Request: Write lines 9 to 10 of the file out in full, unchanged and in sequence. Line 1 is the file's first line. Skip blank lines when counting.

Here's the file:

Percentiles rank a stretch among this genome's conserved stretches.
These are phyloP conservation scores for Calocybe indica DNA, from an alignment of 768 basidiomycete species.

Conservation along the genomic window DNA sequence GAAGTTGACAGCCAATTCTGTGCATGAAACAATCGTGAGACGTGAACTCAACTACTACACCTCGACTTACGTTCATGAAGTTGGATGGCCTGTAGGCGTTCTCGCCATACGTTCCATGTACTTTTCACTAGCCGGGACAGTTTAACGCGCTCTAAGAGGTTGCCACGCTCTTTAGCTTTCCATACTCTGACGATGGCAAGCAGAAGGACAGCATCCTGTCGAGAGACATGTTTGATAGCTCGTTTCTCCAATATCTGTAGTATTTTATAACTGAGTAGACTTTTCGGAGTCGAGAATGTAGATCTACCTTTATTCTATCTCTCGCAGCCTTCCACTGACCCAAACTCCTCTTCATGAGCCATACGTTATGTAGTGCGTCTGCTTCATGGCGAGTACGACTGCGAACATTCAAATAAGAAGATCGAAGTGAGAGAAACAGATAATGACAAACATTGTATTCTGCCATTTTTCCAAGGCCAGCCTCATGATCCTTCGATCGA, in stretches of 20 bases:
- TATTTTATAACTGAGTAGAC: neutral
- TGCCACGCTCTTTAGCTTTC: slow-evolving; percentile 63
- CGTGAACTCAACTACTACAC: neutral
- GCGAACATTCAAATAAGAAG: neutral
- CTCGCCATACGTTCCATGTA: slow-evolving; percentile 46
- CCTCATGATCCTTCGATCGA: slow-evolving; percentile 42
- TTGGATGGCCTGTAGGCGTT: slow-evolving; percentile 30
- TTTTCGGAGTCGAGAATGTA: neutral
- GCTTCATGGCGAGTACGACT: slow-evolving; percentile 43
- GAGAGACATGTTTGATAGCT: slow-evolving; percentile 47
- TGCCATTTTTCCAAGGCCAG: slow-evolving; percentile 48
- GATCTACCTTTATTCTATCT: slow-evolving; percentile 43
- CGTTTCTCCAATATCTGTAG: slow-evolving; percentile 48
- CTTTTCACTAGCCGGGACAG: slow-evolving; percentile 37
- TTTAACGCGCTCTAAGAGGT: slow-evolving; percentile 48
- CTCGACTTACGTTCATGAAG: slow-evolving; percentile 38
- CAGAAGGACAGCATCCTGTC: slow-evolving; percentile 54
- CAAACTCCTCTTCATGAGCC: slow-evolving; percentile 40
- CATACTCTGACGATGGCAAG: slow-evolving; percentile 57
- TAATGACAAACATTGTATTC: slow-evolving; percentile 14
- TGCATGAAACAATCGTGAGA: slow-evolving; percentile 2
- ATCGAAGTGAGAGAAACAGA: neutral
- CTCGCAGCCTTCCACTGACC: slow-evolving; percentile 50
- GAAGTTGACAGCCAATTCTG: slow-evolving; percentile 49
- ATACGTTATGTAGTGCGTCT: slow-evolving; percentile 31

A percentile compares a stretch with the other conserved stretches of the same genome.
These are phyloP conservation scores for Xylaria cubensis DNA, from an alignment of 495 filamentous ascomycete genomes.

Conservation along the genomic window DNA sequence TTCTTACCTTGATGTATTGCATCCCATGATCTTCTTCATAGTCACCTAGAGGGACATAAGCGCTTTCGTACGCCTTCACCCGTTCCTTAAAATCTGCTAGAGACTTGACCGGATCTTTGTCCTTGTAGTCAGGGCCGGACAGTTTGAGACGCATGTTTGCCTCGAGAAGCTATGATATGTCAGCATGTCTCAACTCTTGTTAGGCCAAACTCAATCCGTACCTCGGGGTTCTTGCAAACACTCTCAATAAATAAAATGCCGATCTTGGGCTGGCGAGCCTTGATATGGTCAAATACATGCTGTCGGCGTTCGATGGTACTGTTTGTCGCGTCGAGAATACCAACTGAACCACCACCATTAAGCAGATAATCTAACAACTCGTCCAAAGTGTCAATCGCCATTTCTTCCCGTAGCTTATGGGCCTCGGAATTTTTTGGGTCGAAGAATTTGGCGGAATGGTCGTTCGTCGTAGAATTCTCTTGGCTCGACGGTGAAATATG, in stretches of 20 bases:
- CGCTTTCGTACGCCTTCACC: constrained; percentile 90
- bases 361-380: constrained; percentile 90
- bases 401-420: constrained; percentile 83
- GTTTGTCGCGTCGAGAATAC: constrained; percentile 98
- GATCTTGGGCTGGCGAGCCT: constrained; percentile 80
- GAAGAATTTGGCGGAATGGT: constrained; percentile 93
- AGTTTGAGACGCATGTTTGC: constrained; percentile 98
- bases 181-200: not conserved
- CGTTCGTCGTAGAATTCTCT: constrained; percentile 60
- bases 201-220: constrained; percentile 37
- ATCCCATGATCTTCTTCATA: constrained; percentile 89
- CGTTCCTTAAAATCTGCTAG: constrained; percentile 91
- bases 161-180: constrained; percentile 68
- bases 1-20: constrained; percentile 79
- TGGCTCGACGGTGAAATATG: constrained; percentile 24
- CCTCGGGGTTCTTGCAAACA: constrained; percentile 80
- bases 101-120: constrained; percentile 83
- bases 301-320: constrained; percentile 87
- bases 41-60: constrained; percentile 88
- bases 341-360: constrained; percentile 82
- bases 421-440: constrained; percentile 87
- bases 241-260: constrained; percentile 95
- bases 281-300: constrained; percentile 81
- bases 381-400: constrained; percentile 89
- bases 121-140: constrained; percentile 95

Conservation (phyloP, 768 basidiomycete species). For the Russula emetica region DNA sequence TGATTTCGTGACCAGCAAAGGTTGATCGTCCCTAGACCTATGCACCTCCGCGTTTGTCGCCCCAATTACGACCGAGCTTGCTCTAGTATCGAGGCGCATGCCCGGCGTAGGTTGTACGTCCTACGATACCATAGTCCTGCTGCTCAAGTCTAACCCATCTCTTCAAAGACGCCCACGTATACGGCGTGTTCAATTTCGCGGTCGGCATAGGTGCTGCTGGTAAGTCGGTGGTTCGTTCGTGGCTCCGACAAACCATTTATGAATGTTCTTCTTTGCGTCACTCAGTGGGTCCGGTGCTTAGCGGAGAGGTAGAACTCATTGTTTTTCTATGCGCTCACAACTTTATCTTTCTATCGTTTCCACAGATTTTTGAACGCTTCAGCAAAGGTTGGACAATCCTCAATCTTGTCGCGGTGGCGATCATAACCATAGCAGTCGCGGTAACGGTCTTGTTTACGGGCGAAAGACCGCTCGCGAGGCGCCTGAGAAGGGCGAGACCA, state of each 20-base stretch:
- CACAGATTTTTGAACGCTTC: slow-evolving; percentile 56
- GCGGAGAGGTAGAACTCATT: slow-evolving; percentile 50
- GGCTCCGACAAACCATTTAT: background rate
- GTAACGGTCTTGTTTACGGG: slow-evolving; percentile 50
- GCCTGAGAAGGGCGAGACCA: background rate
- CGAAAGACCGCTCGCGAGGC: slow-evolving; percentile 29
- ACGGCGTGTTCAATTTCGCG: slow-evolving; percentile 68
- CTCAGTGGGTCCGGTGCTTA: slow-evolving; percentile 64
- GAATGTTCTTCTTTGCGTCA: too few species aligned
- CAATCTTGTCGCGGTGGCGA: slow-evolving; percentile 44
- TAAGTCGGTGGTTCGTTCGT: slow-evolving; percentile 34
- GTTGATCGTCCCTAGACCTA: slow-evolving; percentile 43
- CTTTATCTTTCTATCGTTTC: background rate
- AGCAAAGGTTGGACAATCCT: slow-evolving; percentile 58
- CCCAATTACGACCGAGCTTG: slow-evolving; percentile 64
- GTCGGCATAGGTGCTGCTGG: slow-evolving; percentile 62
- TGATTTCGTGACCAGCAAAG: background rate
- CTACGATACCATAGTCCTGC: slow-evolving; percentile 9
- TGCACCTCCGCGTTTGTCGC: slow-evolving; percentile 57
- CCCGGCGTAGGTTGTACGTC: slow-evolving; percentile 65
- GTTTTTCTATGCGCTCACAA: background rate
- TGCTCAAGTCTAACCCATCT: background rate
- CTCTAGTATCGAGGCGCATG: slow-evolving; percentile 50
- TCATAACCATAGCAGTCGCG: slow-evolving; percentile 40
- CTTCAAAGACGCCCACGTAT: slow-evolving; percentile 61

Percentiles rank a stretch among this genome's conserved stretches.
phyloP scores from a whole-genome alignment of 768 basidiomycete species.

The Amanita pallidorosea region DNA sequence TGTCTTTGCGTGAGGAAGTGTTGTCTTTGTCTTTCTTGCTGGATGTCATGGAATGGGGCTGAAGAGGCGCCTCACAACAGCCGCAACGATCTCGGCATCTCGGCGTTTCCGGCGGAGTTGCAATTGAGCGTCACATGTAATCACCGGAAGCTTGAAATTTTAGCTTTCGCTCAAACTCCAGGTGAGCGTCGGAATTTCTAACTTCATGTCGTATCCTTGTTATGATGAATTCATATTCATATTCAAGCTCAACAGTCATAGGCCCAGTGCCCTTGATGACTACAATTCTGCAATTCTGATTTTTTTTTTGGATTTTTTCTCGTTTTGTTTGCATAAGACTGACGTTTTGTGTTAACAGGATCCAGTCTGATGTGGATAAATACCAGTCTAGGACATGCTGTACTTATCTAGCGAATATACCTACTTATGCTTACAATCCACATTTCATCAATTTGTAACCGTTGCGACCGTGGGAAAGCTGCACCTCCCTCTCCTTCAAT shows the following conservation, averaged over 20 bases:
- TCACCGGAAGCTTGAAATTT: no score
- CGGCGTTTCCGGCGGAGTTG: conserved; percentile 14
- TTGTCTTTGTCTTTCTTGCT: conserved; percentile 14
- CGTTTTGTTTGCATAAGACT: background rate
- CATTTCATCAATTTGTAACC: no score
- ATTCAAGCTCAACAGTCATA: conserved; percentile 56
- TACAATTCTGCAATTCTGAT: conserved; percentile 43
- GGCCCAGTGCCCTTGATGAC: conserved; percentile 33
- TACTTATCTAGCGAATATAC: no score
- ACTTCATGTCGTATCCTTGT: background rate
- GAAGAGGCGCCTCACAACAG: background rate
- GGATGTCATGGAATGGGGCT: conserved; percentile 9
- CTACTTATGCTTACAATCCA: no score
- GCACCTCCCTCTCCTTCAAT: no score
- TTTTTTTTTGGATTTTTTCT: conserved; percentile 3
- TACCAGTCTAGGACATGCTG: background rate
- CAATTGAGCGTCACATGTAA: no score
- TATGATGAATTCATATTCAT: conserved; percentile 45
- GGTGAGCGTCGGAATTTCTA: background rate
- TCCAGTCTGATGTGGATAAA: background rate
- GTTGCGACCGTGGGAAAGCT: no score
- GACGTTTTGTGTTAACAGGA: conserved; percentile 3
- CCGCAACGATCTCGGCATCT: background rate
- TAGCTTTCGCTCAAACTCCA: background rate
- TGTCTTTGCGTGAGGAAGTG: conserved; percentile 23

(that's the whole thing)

- CCTCATGATCCTTCGATCGA: slow-evolving; percentile 42
- TTGGATGGCCTGTAGGCGTT: slow-evolving; percentile 30